11. Amazing how people all over the world complain about the same thing about public transit: delays, break downs and safety. However, no one really complains about traffic jams, road rage, accidents, cost of maintaining a car (besides all the environmental problems).
    Is public transport all really that bad? All over the world? Why is it worse arring late because of a delay in the train or because you were stuck in traffick, or had a flat tyre.
    I honestly think it is propaganda.

  12. solution for this small rich country, add a bus only lane to every major road. it should be in the middle of up and down traffic so that means its essentially a passing lane but make the fine for driving for more than a certain time in the bus lane huge. Police and emergency could use the lane too.

  13. While I love the idea of free public transportation, things without a cost usually end up in the same place as other things without value…the trash.

  14. Tom, what a very interesting video. I live in Belgium and I hailed the free public transport in Luxembourg as a big step towards lowering car use. But your video has made it clear that Luxembourg actually suffers from the same issues as we do here in Belgium: buses and trains are late and generally unreliable for getting somewhere on time. If public transport were free here in Belgium, I would still use my company-paid car. But then again, Belgium's quite a bit bigger than Luxembourg (and yet still so small!).

  15. Even if the richer person is subsidizing public transport with taxes, they still get benefits. Less road congestion= more cost efficient driving.

  16. To be honest though, it's very rare that busses or trains would be cancelled in Luxembourg. It's only happened to me a 5 or 6 times in my entire 18 years of living there even though I've nearly always used public transport (and regularly). Although it is true that the busses are often late, they are late nearly only during rush hour, which is absolutely a problem but not the worst problem in the world (and if I would travel via car I'd still be stuck in traffic, just for less time)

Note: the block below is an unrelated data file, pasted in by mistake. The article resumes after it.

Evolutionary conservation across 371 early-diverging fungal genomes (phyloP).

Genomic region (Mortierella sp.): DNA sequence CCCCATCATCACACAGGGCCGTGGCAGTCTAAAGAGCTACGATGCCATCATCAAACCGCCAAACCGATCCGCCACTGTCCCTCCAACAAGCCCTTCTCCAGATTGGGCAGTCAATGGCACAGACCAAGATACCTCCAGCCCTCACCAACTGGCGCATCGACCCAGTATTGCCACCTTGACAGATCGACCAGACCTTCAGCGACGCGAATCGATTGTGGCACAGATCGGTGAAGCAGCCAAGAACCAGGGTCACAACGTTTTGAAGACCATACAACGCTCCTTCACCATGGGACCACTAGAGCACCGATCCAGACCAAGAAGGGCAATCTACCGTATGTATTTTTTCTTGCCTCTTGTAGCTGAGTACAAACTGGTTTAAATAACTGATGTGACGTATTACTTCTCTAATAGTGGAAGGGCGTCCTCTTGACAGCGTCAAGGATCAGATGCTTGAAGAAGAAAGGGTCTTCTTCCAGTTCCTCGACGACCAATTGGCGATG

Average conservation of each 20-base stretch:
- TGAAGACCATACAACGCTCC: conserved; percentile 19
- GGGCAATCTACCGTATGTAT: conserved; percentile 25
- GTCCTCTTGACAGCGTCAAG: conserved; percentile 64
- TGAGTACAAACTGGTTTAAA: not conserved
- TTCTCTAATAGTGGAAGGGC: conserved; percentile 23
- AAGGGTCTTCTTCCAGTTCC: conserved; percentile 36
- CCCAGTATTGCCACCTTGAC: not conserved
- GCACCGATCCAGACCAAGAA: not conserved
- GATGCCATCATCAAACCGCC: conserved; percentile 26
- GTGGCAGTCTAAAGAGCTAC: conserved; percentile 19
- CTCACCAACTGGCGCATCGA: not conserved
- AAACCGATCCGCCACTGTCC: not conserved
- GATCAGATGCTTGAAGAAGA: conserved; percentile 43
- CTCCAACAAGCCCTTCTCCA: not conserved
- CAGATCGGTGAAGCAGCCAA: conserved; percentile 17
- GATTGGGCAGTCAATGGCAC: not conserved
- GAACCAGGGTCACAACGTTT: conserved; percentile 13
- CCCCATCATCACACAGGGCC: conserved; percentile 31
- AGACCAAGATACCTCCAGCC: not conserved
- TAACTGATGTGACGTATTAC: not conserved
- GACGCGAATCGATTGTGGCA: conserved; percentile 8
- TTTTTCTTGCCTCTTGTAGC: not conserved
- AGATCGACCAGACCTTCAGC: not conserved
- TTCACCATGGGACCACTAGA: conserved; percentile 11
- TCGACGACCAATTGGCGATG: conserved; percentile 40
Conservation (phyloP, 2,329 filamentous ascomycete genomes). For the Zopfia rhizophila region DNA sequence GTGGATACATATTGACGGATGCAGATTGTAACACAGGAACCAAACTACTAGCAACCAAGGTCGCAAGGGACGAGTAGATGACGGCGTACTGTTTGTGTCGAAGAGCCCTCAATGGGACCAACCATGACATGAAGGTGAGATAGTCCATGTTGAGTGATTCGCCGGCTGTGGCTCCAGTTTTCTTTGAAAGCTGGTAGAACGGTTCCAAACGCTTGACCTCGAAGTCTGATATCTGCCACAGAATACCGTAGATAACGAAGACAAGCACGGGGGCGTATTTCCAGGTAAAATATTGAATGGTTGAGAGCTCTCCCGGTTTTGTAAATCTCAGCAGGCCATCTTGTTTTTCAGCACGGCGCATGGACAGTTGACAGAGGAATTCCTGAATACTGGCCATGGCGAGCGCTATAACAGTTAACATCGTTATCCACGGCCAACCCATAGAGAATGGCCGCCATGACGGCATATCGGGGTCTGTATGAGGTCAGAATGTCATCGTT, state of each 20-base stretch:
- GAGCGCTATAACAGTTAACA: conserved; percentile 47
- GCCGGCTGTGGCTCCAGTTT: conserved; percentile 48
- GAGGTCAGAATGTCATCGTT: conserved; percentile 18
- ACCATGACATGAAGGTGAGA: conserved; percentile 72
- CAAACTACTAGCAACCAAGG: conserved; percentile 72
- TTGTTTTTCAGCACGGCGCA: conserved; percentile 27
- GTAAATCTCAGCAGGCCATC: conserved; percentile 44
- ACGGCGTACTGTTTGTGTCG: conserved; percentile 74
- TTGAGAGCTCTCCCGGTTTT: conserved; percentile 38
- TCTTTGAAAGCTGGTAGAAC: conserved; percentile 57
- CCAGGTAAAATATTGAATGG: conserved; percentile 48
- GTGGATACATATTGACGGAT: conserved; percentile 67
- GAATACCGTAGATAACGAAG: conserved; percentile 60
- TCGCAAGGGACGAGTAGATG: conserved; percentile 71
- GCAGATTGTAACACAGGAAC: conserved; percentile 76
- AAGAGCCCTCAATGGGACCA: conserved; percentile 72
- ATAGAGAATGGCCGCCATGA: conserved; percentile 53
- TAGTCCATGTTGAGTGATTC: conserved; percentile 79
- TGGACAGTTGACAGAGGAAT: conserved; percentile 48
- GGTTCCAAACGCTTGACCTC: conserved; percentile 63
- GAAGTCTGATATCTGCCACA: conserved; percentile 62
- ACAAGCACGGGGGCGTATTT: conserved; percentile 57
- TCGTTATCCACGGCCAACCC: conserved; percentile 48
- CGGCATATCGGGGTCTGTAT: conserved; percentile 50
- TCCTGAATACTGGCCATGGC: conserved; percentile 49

17. Britain has the best system!!All roads are free except toll ones. The thing is those free roads their upkeep their digging up/diversions while those diggers & ghost workers are sent elsewhere to dig up more roads costs money which is payed for by ratepayers. In London its even better, the roads that you own are meterised yellow lined pedestrianised no entried an central zoned for which you have to pay congestion charge to enter the area to use your own road or parts thereof (remember they are public roads maintained by councils for which money is indirectly squeezed from your own pockets)
    Technically you are paying metered £4.00 an hour for parking your car on your own road. When you earn money govt taxes you for working then anytime you buy things or use services they charge you vat on money that already has tax paid on it. Council gets expenses paid by govt who in turn extracts it from petrol alcohol and other direct indirect taxes which is your money

  18. Its a good idea!! same as smart motorways!! They are all good brilliant until you look back on their disasters catastrophes and madness.